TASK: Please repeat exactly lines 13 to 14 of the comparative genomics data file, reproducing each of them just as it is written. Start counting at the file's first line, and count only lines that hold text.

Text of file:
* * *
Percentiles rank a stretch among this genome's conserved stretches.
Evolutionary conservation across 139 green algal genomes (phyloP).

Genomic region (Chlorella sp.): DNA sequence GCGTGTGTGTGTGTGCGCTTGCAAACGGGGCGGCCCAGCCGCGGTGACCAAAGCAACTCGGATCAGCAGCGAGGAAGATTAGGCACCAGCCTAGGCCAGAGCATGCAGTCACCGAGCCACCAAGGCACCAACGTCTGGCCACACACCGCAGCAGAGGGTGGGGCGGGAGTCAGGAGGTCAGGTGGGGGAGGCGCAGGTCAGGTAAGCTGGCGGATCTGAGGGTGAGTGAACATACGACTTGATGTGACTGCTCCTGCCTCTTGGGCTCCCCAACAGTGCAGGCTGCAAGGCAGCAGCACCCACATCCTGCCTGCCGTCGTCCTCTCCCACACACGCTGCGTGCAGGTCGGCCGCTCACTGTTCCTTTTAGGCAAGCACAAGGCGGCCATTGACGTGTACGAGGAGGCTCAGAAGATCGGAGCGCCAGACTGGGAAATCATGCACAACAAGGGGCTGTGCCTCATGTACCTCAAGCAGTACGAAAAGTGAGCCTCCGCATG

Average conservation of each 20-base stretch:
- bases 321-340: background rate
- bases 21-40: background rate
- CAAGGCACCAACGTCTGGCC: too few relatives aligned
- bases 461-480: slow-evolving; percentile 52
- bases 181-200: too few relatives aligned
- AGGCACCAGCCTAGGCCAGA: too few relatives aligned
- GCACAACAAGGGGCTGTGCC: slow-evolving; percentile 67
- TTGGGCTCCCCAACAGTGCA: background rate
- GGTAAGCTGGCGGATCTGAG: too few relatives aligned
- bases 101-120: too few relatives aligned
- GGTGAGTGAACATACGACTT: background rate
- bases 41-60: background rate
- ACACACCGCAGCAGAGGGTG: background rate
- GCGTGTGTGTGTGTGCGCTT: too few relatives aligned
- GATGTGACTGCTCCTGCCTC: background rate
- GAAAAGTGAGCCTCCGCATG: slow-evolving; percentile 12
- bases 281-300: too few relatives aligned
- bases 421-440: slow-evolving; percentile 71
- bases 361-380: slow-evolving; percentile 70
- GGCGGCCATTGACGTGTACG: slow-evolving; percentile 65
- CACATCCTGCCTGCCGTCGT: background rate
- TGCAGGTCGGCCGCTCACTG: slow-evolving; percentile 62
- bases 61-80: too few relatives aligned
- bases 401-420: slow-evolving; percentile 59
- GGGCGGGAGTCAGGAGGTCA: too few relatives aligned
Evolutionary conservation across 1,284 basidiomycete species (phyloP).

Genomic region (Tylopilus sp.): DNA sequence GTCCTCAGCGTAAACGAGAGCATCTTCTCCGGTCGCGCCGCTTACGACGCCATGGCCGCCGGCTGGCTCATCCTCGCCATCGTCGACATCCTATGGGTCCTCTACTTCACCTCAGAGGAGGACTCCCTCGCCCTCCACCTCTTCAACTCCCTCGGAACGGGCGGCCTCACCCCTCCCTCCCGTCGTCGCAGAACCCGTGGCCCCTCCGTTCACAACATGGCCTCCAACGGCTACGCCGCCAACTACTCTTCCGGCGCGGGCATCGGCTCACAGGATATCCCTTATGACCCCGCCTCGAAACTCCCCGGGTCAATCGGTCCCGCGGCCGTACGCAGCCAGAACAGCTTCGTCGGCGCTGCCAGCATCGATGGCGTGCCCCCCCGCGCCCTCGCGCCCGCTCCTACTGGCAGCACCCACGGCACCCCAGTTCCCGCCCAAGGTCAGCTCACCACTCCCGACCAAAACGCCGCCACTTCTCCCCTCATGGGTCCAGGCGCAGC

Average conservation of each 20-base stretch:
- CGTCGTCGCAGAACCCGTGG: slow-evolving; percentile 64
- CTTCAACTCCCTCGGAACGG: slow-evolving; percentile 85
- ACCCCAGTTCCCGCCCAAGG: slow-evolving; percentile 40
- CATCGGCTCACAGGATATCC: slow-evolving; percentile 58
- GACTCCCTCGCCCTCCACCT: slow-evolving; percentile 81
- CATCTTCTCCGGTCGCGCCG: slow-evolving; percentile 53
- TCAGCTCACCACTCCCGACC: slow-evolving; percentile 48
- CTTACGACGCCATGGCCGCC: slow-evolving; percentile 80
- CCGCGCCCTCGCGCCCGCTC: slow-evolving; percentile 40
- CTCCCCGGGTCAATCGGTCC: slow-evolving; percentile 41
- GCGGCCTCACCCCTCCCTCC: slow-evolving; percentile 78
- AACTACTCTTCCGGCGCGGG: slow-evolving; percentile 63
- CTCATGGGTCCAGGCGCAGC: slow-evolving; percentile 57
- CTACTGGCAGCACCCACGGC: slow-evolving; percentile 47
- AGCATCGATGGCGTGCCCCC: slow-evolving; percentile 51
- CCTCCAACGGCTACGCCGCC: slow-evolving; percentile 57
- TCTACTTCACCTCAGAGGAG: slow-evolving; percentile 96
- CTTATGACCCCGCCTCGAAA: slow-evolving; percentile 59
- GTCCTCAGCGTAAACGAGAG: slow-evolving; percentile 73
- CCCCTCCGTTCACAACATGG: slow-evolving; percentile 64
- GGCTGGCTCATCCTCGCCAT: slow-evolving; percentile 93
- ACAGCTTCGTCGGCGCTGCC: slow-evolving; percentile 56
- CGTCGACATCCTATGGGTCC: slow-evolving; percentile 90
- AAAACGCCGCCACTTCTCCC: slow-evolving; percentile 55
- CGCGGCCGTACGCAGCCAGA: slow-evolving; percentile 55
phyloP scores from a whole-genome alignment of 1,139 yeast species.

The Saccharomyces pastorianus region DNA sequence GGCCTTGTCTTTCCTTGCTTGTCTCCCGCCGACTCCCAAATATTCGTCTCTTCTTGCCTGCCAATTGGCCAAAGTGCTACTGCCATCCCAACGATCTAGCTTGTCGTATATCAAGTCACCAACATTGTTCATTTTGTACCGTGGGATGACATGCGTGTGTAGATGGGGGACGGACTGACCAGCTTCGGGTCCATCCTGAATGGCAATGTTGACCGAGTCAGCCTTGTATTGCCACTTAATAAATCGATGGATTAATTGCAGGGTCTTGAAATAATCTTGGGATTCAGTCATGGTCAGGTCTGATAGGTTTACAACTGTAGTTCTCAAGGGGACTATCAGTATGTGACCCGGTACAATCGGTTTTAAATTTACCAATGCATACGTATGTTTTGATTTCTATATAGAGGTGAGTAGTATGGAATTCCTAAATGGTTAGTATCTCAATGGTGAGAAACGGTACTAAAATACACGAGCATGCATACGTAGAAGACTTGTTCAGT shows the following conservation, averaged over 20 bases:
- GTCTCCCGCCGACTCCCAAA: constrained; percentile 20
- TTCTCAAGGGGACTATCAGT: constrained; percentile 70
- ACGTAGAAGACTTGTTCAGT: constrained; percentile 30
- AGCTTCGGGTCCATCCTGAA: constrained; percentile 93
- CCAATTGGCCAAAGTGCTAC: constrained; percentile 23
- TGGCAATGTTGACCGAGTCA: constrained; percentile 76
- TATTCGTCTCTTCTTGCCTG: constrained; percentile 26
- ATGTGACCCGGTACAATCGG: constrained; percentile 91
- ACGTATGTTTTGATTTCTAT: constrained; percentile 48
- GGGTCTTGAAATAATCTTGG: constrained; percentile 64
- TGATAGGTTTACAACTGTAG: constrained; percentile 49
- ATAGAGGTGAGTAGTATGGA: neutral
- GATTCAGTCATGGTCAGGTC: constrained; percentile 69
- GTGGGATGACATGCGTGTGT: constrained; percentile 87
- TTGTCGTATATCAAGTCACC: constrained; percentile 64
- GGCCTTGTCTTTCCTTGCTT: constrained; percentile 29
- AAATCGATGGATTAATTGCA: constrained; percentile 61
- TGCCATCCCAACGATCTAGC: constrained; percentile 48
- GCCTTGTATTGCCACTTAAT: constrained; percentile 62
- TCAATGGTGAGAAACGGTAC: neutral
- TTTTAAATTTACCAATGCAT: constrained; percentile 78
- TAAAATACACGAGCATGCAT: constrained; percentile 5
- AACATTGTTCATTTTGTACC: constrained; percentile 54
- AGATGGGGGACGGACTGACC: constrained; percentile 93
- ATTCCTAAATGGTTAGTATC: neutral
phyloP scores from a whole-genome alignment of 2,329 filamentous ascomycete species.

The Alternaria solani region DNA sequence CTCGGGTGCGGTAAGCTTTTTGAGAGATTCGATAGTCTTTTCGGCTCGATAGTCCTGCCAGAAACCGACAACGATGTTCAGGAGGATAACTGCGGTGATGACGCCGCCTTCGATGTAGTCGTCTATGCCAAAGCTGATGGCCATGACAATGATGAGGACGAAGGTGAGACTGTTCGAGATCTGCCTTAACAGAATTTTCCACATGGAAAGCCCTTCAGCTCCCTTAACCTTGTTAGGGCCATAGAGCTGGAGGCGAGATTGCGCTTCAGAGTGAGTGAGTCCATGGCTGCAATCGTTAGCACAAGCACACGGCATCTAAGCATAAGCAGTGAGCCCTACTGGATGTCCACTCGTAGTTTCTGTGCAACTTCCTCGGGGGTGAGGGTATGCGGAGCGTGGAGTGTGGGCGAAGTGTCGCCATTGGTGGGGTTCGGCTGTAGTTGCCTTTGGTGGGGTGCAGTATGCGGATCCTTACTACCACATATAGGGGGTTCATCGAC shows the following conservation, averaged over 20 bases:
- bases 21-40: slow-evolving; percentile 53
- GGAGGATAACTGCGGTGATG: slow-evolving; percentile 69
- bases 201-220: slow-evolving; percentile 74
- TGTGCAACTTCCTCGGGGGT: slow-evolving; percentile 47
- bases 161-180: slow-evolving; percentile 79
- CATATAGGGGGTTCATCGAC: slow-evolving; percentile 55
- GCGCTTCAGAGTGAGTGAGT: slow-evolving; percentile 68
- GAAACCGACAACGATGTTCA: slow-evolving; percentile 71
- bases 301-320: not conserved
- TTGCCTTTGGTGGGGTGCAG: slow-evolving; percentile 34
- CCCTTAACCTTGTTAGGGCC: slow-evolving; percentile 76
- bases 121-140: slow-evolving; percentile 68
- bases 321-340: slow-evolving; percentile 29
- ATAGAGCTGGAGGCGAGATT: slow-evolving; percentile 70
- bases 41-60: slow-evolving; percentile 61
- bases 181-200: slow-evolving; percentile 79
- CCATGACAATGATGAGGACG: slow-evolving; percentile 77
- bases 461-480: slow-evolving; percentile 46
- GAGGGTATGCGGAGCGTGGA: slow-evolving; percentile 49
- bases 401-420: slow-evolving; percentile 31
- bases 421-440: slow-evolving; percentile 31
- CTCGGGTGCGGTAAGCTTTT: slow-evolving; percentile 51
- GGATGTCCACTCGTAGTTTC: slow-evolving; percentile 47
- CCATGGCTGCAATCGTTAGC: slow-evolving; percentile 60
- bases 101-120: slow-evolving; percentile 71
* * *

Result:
- GGTAAGCTGGCGGATCTGAG: too few relatives aligned
- bases 101-120: too few relatives aligned